Italy giving 5.2B euros in resources to keep 2 banks open

Italy giving 5.2B euros in resources to keep 2 banks open

Italy giving 5.2B euros in resources to keep 2 banks open

After Brussels had last week firmly placed the liquidation ball in Rome's court, Padoan's ministry said Friday night the government would put up around 10 billion euros of state cash to rescue the stricken Banca Popolare di Vicenza and Veneto Banca.

The banks' assets would be split into "good" and "bad".

Italian authorities said Sunday they were prepared to spend as much as EUR17 billion ($19 billion) as part of the shutdown of two regional banks, in a deal that will transfer the lenders' best assets to Intesa Sanpaolo SpA for a nominal sum.

Lewis Hamilton, Sebastian Vettel clash under Safety Car in Baku
It's risky driving and to get a 10-second penalty for that. "I like to think that I remain respectful and I'll continue to do so". Hamilton was initially reluctant to discuss the incident post-race but felt his rival should have been given a tougher sanction.

The Italian banking fund Atlante invested 3.5 billion euros ($3.9 billion) in Veneto Banca and Banca Popolare di Vicenza in 2016, but, the financial position of the two banks continued to deteriorate.

The EUR17 billion consists of EUR5.2 billion to Intesa and up to another EUR12 billion in state guarantees, including those protecting Intesa from any negative impact to its capital ratios resulting from the acquisition.

"The total resources mobilized could reach a maximum of 17 billion euros - but the immediate cost to the state is a little more than five billion", said Finance Minister Pier Carlo Padoan.

Terror, trade top agenda of Modi-Trump meeting today
Modi said India has been a victim of terrorism , but "The world did not and can not stop us". Mukesh Aghi, president of the US India Business Council, was also present at the meeting.

Rome's plan has been approved by the European Commission and avoids a bailout under potentially tougher European rules.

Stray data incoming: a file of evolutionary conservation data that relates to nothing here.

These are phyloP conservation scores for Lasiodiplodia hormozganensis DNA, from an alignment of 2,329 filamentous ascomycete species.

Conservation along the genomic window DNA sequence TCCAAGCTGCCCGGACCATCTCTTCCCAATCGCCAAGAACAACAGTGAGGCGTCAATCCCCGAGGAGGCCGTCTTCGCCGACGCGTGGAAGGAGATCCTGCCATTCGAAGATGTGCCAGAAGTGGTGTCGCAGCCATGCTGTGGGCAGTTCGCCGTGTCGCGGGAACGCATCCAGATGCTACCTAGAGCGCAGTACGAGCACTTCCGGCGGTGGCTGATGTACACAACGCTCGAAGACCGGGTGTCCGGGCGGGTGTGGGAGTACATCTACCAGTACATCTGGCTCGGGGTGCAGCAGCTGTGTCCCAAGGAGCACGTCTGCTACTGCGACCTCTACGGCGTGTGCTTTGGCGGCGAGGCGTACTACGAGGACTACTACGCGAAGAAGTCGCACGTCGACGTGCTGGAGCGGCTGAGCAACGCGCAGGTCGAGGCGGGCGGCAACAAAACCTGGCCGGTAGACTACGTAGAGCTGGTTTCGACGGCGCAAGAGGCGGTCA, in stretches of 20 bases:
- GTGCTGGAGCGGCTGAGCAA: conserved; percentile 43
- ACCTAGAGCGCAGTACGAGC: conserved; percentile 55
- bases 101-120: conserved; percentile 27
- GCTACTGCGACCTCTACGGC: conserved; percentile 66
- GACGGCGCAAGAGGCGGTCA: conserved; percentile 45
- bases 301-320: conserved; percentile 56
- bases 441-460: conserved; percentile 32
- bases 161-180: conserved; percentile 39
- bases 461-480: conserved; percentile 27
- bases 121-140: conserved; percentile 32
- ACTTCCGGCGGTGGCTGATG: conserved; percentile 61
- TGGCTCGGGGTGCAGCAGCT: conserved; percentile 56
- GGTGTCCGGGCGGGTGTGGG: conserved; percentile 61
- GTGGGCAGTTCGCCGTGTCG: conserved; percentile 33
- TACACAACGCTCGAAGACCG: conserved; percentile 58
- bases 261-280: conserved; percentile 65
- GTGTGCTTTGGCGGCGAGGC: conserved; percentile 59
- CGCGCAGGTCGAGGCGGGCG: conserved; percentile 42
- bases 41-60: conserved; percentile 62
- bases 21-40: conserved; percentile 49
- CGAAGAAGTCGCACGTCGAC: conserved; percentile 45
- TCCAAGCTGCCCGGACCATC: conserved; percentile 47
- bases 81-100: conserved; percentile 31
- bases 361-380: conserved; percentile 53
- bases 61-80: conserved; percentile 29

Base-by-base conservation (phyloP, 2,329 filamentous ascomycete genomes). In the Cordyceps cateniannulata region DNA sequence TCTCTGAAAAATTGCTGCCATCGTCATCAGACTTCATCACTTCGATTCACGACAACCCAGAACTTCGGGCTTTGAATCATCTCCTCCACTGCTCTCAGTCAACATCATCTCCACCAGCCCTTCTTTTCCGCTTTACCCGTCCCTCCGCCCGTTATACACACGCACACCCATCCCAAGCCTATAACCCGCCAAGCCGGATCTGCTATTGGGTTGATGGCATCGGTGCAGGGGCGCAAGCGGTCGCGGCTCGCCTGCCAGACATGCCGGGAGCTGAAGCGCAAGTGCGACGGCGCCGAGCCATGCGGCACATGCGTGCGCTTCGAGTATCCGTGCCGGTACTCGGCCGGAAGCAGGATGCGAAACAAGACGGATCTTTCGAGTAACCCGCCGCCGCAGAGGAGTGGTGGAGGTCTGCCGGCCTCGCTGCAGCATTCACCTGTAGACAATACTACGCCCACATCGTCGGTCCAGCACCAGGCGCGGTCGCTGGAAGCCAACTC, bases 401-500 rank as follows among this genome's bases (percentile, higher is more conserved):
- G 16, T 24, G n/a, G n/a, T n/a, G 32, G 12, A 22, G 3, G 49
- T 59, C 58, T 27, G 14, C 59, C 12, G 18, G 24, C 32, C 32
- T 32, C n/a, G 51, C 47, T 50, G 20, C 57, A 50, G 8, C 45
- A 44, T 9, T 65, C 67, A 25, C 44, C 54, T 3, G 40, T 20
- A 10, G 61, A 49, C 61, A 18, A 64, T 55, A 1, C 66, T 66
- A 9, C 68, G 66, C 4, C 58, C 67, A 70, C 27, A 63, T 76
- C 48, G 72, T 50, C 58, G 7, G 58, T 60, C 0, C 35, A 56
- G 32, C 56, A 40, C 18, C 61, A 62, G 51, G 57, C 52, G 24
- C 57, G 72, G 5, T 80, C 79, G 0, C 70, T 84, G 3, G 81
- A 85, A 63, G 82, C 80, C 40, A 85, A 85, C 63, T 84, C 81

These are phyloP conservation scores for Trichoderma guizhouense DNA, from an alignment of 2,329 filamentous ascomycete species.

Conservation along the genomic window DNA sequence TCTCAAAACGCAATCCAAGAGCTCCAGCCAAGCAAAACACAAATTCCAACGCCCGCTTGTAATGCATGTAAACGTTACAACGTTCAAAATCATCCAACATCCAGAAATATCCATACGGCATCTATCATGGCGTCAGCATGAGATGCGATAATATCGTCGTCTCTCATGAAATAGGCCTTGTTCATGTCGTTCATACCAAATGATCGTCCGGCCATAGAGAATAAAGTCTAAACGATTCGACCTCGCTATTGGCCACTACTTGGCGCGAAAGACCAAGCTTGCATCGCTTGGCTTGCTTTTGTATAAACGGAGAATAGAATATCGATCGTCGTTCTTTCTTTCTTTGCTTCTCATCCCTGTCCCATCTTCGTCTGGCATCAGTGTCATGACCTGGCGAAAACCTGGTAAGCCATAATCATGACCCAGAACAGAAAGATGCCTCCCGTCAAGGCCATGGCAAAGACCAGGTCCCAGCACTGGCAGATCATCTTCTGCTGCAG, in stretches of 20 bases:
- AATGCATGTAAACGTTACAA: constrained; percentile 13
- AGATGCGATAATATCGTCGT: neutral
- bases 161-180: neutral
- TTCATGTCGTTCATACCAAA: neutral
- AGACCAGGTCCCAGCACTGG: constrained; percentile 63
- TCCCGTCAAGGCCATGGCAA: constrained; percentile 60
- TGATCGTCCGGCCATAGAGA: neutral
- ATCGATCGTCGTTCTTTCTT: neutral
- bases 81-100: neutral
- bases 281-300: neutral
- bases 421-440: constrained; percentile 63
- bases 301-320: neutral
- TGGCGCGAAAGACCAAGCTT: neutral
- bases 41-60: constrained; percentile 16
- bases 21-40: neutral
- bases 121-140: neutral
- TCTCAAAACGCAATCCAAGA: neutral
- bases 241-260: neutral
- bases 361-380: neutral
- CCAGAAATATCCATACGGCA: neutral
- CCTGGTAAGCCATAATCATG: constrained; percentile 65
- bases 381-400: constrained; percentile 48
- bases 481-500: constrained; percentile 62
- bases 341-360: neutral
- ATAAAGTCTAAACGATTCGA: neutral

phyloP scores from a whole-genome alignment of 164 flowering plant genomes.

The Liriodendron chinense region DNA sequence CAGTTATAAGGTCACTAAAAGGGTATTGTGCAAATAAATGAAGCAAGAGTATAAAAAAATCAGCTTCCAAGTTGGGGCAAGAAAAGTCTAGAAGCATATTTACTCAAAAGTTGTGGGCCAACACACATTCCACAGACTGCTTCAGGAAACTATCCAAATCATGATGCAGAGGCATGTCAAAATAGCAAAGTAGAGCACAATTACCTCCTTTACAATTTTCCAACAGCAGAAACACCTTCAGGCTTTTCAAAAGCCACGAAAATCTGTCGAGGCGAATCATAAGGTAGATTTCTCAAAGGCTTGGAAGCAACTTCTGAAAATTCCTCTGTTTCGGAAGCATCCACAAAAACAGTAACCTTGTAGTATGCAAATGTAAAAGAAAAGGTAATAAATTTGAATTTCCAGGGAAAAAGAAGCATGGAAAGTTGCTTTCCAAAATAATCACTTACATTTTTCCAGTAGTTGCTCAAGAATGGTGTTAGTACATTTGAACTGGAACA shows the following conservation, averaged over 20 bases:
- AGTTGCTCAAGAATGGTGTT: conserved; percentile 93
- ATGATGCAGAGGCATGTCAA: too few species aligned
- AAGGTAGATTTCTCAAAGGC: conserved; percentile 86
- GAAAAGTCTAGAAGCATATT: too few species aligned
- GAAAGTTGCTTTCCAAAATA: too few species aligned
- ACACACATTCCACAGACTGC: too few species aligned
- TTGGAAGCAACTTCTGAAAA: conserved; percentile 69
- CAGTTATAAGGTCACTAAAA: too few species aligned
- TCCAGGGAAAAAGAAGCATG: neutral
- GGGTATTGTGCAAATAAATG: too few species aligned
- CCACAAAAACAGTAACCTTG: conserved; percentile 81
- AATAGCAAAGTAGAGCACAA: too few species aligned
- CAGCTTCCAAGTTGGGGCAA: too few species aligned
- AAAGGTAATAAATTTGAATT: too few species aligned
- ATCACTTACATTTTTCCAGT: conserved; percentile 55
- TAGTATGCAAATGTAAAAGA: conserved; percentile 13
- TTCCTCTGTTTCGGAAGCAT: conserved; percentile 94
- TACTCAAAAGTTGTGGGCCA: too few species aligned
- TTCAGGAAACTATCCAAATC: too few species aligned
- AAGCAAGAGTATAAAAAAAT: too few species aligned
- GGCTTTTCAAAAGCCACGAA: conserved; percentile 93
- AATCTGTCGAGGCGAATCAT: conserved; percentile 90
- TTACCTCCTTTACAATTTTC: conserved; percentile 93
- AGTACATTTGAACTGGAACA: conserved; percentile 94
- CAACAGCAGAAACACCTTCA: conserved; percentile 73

Intesa's offer to buy the good bank resulting from this operation was the only "significant" offer, according to an Italian government official.

Rome feared that under those rules losses could have been imposed on senior bondholders and large depositors, a politically unpalatable prospect in the run-up to elections next year. They will now face Italian insolvency proceedings. The Italian authorities said there was a good chance that the aid would eventually be recovered. In that case, European Union banking authorities found that a sale for one euro to the larger Santander bank was an acceptable solution. A EUR3.5 billion capital investment by a government-orchestrated banking fund failed to fill that gap. In March, they requested government help to stay afloat.

Consumer Issues Stemming From the GOP Health Care Initiative
Chuck Schumer, the Senate Democratic leader, said the Republican bill has "at best a 50-50 chance" of passing in its current form. Fair to say there isn't anything you like in this new plan? "Let's have the integrity to show the American people what it is".

Italian Prime Minister Paolo Gentiloni defended the move as a vital "burden-sharing, not a bail-in", aimed at saving "account-holders, savers, of these two banks, in favor of those who work in these banks, and in general in favor of the economy of the territory, one of our most important". Four other smaller banks were wound down in 2015.

Related news